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Can a tooth actually restore sight?

Dear Editor,

I saw an interesting story in a Mississippi newspaper recently. It was about a woman whose tooth helped her restore her vision.

Now, what would think if you lost your vision, and had it restored through a procedure that implanted a tooth in your eye? It is real. A woman from Mississippi lost her vision in 2000 to Stevens-Johnson syndrome, a rare condition that causes severe scarring of the cornea. Her name was Sharon “Kay” Thornton of Mississippi.

She was the first patient in the U.S. to have this procedure done. The doctor that did this surgery, and his team of surgeons, was Dr. Victor Perez of Bascom Palmer Eye Institute in Miami, Fla. The procedure was called “modified osteo-donto keratoprosthesis.”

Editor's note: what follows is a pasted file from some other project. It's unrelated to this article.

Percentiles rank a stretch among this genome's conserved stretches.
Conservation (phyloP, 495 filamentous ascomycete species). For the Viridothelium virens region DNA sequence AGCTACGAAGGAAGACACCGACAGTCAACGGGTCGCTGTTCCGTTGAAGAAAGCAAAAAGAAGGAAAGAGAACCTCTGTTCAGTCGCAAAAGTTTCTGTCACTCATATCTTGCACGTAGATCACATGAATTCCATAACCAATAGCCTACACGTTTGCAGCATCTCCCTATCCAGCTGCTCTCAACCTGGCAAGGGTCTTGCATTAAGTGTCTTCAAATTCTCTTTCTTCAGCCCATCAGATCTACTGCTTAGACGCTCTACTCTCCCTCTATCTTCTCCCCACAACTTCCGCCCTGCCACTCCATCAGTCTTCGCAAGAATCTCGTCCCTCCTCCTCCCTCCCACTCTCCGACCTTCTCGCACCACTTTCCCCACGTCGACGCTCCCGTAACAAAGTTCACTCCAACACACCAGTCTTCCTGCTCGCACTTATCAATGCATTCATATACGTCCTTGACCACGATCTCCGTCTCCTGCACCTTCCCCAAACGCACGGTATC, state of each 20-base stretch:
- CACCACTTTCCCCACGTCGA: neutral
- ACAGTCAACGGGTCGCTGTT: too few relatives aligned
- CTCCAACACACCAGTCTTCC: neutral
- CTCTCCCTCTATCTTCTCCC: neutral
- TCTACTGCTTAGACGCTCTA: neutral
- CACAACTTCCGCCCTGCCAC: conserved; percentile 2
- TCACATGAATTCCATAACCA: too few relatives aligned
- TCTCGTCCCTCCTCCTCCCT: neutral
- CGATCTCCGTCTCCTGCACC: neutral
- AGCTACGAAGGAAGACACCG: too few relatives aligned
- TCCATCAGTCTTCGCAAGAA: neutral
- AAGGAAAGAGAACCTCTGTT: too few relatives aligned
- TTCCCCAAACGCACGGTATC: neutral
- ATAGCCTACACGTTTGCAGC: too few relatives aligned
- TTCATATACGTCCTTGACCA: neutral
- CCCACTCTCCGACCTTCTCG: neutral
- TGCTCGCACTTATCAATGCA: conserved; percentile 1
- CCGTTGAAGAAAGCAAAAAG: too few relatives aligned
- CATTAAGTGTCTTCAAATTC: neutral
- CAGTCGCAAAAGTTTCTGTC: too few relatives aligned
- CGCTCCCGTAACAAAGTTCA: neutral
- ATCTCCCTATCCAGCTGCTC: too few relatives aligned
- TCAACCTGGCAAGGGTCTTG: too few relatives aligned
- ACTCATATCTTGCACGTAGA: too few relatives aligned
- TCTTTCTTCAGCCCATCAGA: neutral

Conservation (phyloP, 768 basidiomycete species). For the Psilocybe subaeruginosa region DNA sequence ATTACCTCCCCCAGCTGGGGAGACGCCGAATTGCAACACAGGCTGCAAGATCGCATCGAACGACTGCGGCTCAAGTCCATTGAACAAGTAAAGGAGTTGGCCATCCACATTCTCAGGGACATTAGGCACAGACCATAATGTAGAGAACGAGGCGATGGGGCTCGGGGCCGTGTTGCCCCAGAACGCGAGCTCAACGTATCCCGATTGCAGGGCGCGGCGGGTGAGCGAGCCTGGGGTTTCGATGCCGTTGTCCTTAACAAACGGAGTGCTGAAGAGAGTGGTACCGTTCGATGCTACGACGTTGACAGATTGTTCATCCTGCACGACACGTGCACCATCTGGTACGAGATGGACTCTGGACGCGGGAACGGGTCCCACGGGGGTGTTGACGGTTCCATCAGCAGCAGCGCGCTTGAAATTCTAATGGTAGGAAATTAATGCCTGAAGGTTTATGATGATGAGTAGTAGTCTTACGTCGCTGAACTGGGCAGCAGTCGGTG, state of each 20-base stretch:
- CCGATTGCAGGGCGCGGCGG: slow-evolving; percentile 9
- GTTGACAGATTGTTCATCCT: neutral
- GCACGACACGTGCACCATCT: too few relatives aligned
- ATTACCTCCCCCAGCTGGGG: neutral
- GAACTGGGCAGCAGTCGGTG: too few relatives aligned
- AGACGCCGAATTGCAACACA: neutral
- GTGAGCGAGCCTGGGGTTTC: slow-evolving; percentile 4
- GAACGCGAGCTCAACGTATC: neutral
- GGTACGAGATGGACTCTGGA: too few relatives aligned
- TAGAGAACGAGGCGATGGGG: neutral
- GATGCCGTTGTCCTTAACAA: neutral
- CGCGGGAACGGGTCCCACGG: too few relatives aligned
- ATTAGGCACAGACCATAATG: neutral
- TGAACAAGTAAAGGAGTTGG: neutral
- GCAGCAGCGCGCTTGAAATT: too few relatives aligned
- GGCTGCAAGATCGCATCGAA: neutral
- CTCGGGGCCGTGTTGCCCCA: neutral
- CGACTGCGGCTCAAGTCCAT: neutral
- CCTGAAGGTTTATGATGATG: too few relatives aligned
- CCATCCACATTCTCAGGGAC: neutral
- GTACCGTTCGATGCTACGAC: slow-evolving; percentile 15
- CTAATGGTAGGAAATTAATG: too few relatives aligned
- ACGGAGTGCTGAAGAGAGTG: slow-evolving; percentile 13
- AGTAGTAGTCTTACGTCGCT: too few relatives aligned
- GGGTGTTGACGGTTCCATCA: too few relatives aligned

Surgeons implanted Thornton’s eye tooth in her eye, as a base to hold a prosthetic lens. In the procedure, doctors remove a tooth, then shave it and sculpt it before implanting it.

A tooth is used because a patient’s body would reject any artificial base. Now, Thornton says she can see, although not perfectly. Images are still hazy. However, she said that when the sun’s shining, “I feel wonderful.” In Thornton’s case, her blindness was caused by scarring, which prevented light from entering her eyes.

The lens now brings light into the structure of her eyes, so she can see. She learned about this procedure by watching a story about it on TV, and she decided to go through with it and it made a difference in her life.

Cam you imaging restoring your eyesight from your eye tooth? I think it’s great, and I’m proud for her.

Barbara Sue Dennis

Florala